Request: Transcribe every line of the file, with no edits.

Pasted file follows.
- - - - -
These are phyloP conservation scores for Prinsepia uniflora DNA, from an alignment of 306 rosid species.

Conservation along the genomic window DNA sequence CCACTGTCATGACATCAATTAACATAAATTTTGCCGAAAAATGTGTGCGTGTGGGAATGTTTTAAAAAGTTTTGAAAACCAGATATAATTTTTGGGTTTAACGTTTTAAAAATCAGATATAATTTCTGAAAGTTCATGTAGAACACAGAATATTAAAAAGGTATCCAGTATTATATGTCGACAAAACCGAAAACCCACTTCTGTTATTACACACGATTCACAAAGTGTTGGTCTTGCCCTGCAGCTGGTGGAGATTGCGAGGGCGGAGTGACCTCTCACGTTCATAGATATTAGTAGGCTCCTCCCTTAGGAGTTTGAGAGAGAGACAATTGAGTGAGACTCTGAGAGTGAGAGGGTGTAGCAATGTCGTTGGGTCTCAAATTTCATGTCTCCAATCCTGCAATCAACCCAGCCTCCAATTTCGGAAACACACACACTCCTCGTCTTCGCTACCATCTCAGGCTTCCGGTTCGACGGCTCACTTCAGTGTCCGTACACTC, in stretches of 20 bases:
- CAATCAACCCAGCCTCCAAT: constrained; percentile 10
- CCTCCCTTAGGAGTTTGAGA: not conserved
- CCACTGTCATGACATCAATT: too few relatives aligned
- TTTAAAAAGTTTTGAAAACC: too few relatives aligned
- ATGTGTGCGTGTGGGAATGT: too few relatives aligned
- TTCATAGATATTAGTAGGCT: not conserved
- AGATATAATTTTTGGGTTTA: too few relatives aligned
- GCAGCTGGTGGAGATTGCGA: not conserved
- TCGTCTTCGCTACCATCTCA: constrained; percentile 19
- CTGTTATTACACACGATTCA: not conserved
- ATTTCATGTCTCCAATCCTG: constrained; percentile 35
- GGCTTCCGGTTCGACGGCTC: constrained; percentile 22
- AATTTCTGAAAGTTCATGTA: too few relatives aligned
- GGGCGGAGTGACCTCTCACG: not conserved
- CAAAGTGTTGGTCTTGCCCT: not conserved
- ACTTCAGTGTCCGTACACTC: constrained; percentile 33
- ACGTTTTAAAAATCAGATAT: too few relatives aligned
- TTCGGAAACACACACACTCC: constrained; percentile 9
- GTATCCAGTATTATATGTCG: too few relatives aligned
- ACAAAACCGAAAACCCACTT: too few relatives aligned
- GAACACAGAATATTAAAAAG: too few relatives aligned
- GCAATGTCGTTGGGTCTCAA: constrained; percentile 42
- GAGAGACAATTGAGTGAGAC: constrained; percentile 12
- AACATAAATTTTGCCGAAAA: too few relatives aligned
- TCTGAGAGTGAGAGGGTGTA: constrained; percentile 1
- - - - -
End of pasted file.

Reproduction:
These are phyloP conservation scores for Prinsepia uniflora DNA, from an alignment of 306 rosid species.

Conservation along the genomic window DNA sequence CCACTGTCATGACATCAATTAACATAAATTTTGCCGAAAAATGTGTGCGTGTGGGAATGTTTTAAAAAGTTTTGAAAACCAGATATAATTTTTGGGTTTAACGTTTTAAAAATCAGATATAATTTCTGAAAGTTCATGTAGAACACAGAATATTAAAAAGGTATCCAGTATTATATGTCGACAAAACCGAAAACCCACTTCTGTTATTACACACGATTCACAAAGTGTTGGTCTTGCCCTGCAGCTGGTGGAGATTGCGAGGGCGGAGTGACCTCTCACGTTCATAGATATTAGTAGGCTCCTCCCTTAGGAGTTTGAGAGAGAGACAATTGAGTGAGACTCTGAGAGTGAGAGGGTGTAGCAATGTCGTTGGGTCTCAAATTTCATGTCTCCAATCCTGCAATCAACCCAGCCTCCAATTTCGGAAACACACACACTCCTCGTCTTCGCTACCATCTCAGGCTTCCGGTTCGACGGCTCACTTCAGTGTCCGTACACTC, in stretches of 20 bases:
- CAATCAACCCAGCCTCCAAT: constrained; percentile 10
- CCTCCCTTAGGAGTTTGAGA: not conserved
- CCACTGTCATGACATCAATT: too few relatives aligned
- TTTAAAAAGTTTTGAAAACC: too few relatives aligned
- ATGTGTGCGTGTGGGAATGT: too few relatives aligned
- TTCATAGATATTAGTAGGCT: not conserved
- AGATATAATTTTTGGGTTTA: too few relatives aligned
- GCAGCTGGTGGAGATTGCGA: not conserved
- TCGTCTTCGCTACCATCTCA: constrained; percentile 19
- CTGTTATTACACACGATTCA: not conserved
- ATTTCATGTCTCCAATCCTG: constrained; percentile 35
- GGCTTCCGGTTCGACGGCTC: constrained; percentile 22
- AATTTCTGAAAGTTCATGTA: too few relatives aligned
- GGGCGGAGTGACCTCTCACG: not conserved
- CAAAGTGTTGGTCTTGCCCT: not conserved
- ACTTCAGTGTCCGTACACTC: constrained; percentile 33
- ACGTTTTAAAAATCAGATAT: too few relatives aligned
- TTCGGAAACACACACACTCC: constrained; percentile 9
- GTATCCAGTATTATATGTCG: too few relatives aligned
- ACAAAACCGAAAACCCACTT: too few relatives aligned
- GAACACAGAATATTAAAAAG: too few relatives aligned
- GCAATGTCGTTGGGTCTCAA: constrained; percentile 42
- GAGAGACAATTGAGTGAGAC: constrained; percentile 12
- AACATAAATTTTGCCGAAAA: too few relatives aligned
- TCTGAGAGTGAGAGGGTGTA: constrained; percentile 1